• Fidel Castro - Cuba 1959-2006
  • Raúl Castro - Cuba 2006-current
  • East Asia
  • Horloogiyn Choybalsan - Mongolia 1936–1952 Soviet-satellite for the former USSR.
  • Kim Il-sung - North Korea 1948–1994
  • Ho Chi Minh - North Vietnam 1945-1969
  • Mao Zedong - People's Republic of China 1949–1976
  • Pol Pot - Democratic Kampuchea 1975–1979 Extremist radical communist.
  • Khamtai Siphandon - Laos 1992–2006
  • Kim Jong-il - North Korea 1994–current

Eastern Europe

  • Vladimir Lenin - USSR 1917-1924 Put Marxism into action and established Marxism-Leninism often called Communists.
  • Josef Stalin - USSR 1924–1953 Radical Communist who seized power after Lenin's death.
  • Josip Broz Tito - Yugoslavia 1944–1980 Independent and did not comply with the USSR.
  • Enver Hoxha - Albania 1944-1985 Indenpendent. Broke off relations with the USSR due to Sino-Soviet-Split.
  • Mátyás Rákosi - Hungary 1949-1953
  • Nikita Khrushchev - USSR 1953-1964
  • Janos Kadar - Hungary 1956-1988
  • Todor Zhivkov - Bulgaria 1956-1989
  • Antonín Novotný - Czechoslovakia 1957-1968
  • Walter Ulbricht - German Democratic Republic 1950-1971
  • Leonid Brezhnev - USSR 1964–1982
  • Nicolae Ceauşescu - Romania 1965–1989
  • Gustáv Husák - Czechoslovakia 1969-1987
  • Erich Honecker - German Democratic Republic 1971-1989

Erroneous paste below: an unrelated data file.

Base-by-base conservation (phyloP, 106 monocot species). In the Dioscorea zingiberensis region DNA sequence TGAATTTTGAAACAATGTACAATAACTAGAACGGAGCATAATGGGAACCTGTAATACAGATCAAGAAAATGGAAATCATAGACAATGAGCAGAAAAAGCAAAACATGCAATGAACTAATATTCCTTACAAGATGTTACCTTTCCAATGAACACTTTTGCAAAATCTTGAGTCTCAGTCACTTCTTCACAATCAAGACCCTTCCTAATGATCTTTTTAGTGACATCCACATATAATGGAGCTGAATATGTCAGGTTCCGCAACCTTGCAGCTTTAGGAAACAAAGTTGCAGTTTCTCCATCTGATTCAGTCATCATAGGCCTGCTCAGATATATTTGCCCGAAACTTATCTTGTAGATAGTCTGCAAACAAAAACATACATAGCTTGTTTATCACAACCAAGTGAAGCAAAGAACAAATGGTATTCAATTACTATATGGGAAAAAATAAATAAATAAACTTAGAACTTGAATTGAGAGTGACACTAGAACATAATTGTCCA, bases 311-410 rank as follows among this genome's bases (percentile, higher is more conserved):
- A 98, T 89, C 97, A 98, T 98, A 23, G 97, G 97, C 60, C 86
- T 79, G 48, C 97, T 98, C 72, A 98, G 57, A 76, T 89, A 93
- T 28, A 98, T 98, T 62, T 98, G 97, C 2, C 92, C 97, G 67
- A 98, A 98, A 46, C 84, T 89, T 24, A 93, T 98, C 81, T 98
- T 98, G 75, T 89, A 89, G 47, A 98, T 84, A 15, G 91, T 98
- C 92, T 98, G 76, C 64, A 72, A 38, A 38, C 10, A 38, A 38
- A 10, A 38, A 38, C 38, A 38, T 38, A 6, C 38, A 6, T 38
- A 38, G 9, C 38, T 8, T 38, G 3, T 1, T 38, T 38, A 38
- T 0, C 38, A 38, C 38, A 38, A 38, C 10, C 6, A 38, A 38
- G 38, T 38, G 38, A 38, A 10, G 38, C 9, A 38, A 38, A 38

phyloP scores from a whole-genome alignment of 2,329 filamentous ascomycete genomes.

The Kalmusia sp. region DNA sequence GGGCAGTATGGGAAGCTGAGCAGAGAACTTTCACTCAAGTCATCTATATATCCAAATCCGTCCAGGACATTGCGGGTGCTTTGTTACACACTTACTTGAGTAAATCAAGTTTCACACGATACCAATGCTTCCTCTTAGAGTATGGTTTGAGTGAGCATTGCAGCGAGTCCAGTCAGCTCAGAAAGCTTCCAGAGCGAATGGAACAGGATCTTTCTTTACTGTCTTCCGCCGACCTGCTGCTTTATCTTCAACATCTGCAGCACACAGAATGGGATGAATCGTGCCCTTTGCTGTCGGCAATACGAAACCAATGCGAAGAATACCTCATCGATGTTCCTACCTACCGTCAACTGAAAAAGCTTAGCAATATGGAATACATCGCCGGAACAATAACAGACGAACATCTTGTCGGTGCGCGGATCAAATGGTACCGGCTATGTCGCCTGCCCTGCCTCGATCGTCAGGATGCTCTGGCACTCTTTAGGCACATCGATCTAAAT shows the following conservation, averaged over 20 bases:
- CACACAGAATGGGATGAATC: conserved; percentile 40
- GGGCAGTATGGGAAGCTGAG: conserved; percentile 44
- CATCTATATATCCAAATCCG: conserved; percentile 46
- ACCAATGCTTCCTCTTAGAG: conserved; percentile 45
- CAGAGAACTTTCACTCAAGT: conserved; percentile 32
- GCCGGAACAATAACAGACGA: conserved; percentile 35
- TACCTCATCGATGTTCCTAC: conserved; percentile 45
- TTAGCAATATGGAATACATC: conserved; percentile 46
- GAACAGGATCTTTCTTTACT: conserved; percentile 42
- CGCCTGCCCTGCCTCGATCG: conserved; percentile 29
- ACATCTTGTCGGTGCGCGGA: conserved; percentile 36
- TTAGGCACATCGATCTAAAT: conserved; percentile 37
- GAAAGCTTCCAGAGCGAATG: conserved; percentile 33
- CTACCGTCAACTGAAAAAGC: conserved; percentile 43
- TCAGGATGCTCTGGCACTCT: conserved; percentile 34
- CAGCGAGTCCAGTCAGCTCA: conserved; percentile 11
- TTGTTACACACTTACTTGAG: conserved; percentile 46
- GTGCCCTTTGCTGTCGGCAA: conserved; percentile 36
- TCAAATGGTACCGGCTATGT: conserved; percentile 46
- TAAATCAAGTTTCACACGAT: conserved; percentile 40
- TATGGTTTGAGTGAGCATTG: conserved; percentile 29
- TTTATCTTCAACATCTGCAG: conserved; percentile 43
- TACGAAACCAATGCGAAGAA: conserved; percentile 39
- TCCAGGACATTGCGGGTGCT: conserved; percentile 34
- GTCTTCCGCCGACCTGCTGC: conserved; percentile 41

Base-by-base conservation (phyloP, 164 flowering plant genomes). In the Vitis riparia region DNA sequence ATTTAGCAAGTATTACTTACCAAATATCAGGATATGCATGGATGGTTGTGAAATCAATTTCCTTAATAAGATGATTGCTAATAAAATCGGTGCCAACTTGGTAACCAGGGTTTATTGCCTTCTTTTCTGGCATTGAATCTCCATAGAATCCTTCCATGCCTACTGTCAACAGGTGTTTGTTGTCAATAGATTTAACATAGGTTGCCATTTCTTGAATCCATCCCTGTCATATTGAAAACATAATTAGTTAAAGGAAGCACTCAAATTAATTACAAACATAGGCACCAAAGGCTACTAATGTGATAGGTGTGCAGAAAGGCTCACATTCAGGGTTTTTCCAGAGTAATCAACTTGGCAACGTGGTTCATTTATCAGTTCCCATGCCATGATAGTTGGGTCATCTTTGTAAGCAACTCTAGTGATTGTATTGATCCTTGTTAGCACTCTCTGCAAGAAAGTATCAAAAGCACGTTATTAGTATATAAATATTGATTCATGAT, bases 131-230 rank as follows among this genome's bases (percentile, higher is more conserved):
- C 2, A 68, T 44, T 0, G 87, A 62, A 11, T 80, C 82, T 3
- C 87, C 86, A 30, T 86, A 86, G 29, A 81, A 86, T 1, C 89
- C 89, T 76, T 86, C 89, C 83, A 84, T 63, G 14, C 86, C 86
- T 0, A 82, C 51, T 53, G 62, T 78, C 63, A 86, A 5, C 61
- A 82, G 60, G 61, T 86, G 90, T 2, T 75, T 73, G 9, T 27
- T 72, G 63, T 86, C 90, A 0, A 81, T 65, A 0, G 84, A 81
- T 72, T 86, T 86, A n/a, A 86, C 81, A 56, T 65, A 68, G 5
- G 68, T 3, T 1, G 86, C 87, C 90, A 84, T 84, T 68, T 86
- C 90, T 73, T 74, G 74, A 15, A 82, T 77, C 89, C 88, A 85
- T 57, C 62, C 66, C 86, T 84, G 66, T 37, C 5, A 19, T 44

• Wojciech Jaruzelski - Poland 1981-1990
  • Yuri Andropov - USSR 1982-1984
  • Konstantin Chernenko - USSR 1984-1985
  • Mikhail Gorbachev - USSR 1985-1991

MilitaryEdit

Military dictators who often come to power through a coup d'etat and often wear a military uniform whenever they go into public. North America

  • Victoriano Huerta - Mexico 1913-1914Central America
  • Carlos Castillo Armas - Guatemala 1954–1957
  • Oswaldo López Arellano - Honduras 1963–1971-1972–1975
  • Omar Torrijos - Panama 1968–1981
  • Efraín Ríos Montt - Guatemala 1982–1983
  • Manuel Noriega - Panama 1983–1989

Caribbean

  • Rafael Trujillo - Dominican Republic 1930-1961
  • Paul Magloire - Haiti 1950-1956
  • Fulgencio Batista - Cuba 1952-1959 Military dictator who was pro U.S..

Middle East Asia

  • Abdul Karim Qassem - Iraq 1958–1963
  • Abdul Salam Arif - Iraq 1963–1966
  • Ahmed Hassan al-Bakr - Iraq 1968–1979

Central Asia

  • Ayub Khan - Pakistan 1958–1969
  • Yahya Khan - Pakistan 1969–1971
  • Rahimuddin Khan - Balochistan-Pakistan 1978–1984
  • Muhammad Zia-ul-Haq - Pakistan 1978–1988
  • Hossain Mohammad Ershad - Bangladesh 1982–1990
  • Pervez Musharraf - Pakistan 1999-2008

Far East Asia

  • Tokugawa Ieyasu - Japan 1600-1616 Samurai Shogun of Japan.
  • Park Chung Hee - South Korea 1961–1979
  • Ne Win - Burma 1962–1988
  • Thanom Kittikachorn - Thailand 1963–1973
  • Chun Doo Hwan - South Korea 1980–1988
  • Than Shwe - Burma 1992–current
  • Sonthi Boonyaratglin - Thailand 2006–2008

Europe

  • Oliver Cromwell - Commonwealth of England 1653-1658
  • Miguel Primo de Rivera - Spain 1923–1930
  • Józef Piłsudski - Poland 1926–1935
  • George Papadopoulos - Greece 1967–1973
  • Phaedon Gizikis - Greece 1973-1974

BureaucraticEdit

Dictators who don't fit into any particular philosiphical category and generally stage and control elections to give the delusion of democracy. Europe

  • Slobodan Milošević - Yugoslavia-Serbia 1989-1990 Brutal genocidal dictator.
  • Aleksandr Lukashenko - Belarus 1994-current